Journey in a Day event for Daisies

Submitted by Ariella Wells

Northern & Northeastern CO

Fort Collins

Troop 70720 ran a “Three Cheers for Animals” Journey in a Day event for Daisies at the McKee 4H Ranch Building in Loveland. 27 Girl Scouts Daisies from around the state joined them. The girls had a guest speaker from Animal Friends Alliance, made lots of projects, and did activities! For the ending project, they did a Take Action project of making winter feral cat boxes for a local animal rescue! They will distribute the boxes out to areas that have homeless/feral cats which can use them.

This story was submitted using the Share Your Stories form. You can share your Girl Scout moments, too.

Multi-level Troop 65659 uses computational thinking to help oceans

Submitted by Jessica Spangler

Metro Denver


Girl Scout Cadette Elizabeth completed the “Think Like a Programmer” Journey with the help of her multi-level troop. She planned a web-site to raise awareness of the Great Pacific Garbage Patch to inspire people everywhere to make lifestyle changes that can help solve the problem and protect our resources.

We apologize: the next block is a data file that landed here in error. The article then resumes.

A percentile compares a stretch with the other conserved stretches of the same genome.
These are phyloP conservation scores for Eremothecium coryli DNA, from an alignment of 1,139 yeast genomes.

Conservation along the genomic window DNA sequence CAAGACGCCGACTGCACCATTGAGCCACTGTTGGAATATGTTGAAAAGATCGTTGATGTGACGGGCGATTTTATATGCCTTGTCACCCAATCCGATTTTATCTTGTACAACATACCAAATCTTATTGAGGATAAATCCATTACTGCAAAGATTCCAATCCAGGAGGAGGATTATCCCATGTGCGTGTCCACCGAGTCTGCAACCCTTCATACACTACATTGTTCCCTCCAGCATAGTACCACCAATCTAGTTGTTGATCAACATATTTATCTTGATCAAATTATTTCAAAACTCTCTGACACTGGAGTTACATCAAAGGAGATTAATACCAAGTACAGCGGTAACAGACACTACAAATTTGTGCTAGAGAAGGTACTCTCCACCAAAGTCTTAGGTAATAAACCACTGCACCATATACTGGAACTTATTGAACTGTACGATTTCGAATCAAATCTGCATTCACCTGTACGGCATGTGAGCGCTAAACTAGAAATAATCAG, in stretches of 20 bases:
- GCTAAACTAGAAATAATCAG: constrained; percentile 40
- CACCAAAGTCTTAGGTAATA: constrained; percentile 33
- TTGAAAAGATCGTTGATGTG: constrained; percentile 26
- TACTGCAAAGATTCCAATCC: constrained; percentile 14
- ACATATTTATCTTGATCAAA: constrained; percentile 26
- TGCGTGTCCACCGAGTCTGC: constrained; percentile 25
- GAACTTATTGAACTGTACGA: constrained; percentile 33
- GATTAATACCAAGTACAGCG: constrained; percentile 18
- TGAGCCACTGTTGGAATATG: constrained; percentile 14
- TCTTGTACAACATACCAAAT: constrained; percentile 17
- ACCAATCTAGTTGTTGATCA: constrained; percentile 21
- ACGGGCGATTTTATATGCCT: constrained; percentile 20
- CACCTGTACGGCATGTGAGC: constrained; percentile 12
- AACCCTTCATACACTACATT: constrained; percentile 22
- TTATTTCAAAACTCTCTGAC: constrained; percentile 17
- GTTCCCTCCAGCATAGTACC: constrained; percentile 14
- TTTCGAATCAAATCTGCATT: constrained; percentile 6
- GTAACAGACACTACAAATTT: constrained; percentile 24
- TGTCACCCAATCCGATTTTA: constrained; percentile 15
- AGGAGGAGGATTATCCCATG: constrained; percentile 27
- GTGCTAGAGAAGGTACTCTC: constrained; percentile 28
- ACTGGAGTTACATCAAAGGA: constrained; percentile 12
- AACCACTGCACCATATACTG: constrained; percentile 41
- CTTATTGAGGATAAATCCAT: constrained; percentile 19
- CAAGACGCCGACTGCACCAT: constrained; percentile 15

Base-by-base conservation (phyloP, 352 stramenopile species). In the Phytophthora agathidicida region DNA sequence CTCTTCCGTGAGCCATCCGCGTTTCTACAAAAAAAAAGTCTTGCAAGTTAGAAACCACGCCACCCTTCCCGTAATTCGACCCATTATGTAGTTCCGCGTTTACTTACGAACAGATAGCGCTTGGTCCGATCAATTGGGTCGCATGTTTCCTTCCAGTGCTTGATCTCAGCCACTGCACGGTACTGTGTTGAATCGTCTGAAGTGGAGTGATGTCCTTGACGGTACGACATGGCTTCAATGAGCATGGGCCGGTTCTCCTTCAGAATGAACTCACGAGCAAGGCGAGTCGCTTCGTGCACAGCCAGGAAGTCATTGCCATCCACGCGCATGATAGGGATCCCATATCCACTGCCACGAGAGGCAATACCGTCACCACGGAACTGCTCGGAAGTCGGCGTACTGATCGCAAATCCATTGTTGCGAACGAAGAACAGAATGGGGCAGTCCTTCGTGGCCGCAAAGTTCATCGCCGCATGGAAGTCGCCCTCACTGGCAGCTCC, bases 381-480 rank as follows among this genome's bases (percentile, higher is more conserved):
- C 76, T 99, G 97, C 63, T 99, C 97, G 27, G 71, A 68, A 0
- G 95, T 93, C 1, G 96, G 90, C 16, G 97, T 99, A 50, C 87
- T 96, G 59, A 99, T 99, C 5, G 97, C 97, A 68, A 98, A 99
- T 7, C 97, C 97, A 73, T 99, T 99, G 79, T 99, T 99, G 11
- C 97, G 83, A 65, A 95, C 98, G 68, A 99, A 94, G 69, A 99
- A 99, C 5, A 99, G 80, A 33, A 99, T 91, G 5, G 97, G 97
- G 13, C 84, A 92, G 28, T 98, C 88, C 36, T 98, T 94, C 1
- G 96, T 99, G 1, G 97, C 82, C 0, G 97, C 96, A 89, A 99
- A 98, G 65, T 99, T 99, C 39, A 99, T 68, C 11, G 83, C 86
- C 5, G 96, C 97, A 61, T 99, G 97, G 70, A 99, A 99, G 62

First, the girls made a list of local, personal, and global problems computers can solve. They learned about what programmers do and what computers do to solve problems. With input from the troop, Elizabeth chose a community to focus on for her Take Action project: the ocean community of people and animals. She narrowed down all the problems affecting the ocean community to the Great Pacific Garbage Patch.